Australian rental company Metcalf Crane Services utilized the integrated heavy-duty jib, (known locally as a ‘machinery runner’), on a Grove GMK5250L to handle the delicate unloading and installation of wall panels for a new rail corridor project in Seaford, Victoria. Using the machinery runner from the Grove all-terrain crane, which is integrated into the crane’s swingaway jib, allows the use of both main and auxiliary hoists for the operation of two hooks simultaneously. The design of the machinery runner provides greater distance between the two hooks, making it perfect for applications such as panel installations.
The crane served a vital function on the project, as the wall panels, which weighed up to 30.5 t, had to be rotated from their horizontal position on the delivery vehicle to a vertical position for installation. Ideally, this operation had to be completed by a single crane as the congested job site meant finding space for a second crane to assist was a challenge.
Adding to the complexity of the project was the delicate design of the precast deflection panels, which required all rigging equipment for the installation to be installed vertically to avoid imposing any potentially damaging side loads on the panels. To ensure this part ran smoothly, Metcalf Crane Services used its own modular spreader bars, designed and manufactured in-house by the company.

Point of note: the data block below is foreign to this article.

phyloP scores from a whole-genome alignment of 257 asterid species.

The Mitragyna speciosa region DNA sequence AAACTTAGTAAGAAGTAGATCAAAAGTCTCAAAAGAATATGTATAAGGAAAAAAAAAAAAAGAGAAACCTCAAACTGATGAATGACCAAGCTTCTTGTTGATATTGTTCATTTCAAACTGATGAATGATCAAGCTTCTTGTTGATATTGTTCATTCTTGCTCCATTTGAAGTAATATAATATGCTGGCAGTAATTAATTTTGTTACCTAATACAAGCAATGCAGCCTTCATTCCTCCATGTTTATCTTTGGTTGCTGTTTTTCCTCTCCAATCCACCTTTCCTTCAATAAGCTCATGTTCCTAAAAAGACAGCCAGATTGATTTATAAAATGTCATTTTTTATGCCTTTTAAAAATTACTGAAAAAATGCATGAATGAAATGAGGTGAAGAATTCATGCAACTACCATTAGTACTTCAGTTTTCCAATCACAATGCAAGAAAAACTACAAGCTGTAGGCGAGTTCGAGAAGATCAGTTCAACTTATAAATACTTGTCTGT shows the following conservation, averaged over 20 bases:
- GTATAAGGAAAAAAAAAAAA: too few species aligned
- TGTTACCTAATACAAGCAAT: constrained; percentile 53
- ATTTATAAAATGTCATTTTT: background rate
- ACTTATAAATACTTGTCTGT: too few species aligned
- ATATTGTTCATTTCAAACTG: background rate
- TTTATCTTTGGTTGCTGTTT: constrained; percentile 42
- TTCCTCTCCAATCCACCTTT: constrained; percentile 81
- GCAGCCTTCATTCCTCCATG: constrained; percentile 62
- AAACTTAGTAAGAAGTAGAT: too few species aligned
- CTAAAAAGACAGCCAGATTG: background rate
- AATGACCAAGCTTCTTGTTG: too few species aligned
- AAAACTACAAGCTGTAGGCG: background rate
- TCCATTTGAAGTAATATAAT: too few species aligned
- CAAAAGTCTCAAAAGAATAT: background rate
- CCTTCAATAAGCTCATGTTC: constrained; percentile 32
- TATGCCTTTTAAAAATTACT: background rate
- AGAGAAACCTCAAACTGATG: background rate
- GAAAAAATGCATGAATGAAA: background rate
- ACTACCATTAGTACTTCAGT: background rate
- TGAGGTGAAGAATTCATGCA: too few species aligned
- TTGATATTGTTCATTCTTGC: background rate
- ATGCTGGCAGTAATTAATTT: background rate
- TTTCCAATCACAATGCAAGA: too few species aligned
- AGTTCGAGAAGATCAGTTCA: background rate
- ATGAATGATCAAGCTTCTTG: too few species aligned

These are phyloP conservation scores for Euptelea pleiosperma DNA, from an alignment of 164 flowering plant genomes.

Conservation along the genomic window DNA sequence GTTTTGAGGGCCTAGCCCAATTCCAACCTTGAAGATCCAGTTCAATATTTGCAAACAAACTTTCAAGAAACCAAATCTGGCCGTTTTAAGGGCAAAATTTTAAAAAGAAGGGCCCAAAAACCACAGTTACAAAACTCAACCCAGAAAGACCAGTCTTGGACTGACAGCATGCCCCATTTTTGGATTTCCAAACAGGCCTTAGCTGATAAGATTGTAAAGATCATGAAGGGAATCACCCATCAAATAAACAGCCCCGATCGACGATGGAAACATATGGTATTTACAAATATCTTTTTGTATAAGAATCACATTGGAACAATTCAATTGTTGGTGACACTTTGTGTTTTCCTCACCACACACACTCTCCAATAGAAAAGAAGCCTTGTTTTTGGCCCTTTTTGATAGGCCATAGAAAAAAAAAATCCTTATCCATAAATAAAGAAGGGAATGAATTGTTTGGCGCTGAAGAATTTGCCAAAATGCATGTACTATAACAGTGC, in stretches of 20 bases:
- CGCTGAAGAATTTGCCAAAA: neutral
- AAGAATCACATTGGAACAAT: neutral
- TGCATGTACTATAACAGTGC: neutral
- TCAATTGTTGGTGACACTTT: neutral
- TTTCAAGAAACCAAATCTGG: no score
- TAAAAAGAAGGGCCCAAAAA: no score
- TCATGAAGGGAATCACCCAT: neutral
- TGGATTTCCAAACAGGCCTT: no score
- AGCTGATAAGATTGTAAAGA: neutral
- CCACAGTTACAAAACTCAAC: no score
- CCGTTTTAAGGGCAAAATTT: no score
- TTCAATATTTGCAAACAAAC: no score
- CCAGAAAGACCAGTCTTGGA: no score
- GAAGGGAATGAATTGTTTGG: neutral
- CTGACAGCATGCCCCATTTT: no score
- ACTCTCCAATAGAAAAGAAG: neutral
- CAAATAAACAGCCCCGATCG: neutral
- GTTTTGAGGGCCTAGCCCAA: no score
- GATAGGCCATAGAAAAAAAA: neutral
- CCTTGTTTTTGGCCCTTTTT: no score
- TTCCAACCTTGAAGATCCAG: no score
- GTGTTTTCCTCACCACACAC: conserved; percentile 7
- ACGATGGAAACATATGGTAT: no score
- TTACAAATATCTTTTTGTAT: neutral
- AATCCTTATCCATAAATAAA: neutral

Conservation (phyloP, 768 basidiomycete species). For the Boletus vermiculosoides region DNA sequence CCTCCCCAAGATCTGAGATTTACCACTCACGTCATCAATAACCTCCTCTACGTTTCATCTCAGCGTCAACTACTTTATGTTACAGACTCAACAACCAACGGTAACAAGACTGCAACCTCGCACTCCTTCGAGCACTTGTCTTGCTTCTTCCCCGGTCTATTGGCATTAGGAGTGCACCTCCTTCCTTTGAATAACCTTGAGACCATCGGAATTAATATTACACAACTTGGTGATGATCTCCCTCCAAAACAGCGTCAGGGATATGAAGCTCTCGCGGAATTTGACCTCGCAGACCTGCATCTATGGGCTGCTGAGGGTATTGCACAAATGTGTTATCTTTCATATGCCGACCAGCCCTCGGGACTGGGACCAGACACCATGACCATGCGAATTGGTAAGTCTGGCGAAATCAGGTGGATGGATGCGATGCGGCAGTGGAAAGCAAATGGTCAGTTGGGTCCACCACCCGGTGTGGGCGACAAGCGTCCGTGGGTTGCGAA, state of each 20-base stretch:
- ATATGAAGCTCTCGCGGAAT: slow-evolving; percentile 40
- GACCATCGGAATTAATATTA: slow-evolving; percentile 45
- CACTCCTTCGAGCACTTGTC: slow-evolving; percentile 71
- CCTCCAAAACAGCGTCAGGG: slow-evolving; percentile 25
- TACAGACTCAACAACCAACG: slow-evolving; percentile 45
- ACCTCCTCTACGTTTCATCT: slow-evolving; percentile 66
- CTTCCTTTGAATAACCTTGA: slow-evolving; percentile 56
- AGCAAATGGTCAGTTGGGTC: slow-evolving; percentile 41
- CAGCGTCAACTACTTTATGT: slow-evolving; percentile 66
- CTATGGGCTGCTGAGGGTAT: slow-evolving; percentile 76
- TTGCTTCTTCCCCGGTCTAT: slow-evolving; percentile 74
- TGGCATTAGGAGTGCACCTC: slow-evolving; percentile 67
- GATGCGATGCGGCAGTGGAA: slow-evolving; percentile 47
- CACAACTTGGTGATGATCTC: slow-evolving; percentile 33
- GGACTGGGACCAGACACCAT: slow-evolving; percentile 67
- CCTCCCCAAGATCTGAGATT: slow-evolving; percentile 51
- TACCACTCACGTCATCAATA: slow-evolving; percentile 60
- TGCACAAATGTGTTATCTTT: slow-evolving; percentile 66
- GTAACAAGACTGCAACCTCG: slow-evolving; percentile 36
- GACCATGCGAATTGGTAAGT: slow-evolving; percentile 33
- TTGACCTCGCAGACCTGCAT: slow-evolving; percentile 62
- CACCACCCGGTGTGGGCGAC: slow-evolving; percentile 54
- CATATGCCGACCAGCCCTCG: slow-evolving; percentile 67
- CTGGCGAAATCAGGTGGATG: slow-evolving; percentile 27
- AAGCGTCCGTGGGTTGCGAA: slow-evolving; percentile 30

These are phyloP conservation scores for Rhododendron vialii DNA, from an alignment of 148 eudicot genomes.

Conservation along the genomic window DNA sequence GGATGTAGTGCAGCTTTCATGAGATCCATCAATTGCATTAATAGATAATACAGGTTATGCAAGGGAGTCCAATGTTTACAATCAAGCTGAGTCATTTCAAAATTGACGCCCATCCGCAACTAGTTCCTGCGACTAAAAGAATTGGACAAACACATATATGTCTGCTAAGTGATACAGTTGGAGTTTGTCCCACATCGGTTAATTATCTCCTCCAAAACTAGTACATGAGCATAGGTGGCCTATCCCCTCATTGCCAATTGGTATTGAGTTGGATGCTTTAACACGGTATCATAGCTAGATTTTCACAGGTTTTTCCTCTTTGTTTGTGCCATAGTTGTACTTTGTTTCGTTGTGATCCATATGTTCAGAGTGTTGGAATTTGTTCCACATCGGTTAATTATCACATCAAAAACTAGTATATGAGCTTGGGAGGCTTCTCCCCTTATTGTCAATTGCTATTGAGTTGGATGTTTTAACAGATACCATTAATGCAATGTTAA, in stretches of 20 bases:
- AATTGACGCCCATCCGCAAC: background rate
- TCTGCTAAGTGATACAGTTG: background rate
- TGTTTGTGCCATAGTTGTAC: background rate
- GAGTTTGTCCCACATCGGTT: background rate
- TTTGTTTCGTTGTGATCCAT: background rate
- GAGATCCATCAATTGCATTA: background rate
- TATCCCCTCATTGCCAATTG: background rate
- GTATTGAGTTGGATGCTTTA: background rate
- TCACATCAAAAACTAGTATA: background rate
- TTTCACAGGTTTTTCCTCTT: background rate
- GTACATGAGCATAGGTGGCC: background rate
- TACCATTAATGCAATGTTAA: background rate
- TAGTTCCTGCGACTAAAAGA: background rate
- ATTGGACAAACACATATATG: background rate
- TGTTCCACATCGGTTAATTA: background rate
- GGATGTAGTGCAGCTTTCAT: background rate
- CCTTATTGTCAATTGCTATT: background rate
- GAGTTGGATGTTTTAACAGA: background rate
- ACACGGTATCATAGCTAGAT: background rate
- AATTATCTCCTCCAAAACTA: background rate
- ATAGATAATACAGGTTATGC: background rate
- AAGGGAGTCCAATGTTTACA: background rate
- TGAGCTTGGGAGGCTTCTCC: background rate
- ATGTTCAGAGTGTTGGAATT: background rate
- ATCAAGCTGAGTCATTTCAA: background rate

The installation of the eight precast deflection wall panels is part of the Seaford Road grade separation project, being managed under the Victorian state government’s AUS$6.9 billion Level Crossing Removal project. The project aims to remove 50 of Melbourne’s most dangerous and congested level crossings by 2022. Work on the Seaford Road section of the project is being managed by a consortium of Lendlease Group, Acciona and WSP Global.
The GMK5250L has a maximum capacity of 250 t, a main boom length of 70 m and a maximum tip height of 110 m. It is one of the most powerful and versatile five-axle cranes on the market, with the highest-rated capacity and the quickest set-up time in its class. In Australia, the crane remains one of the best-selling five-axle machines, with over 20 either working or on their way to the country.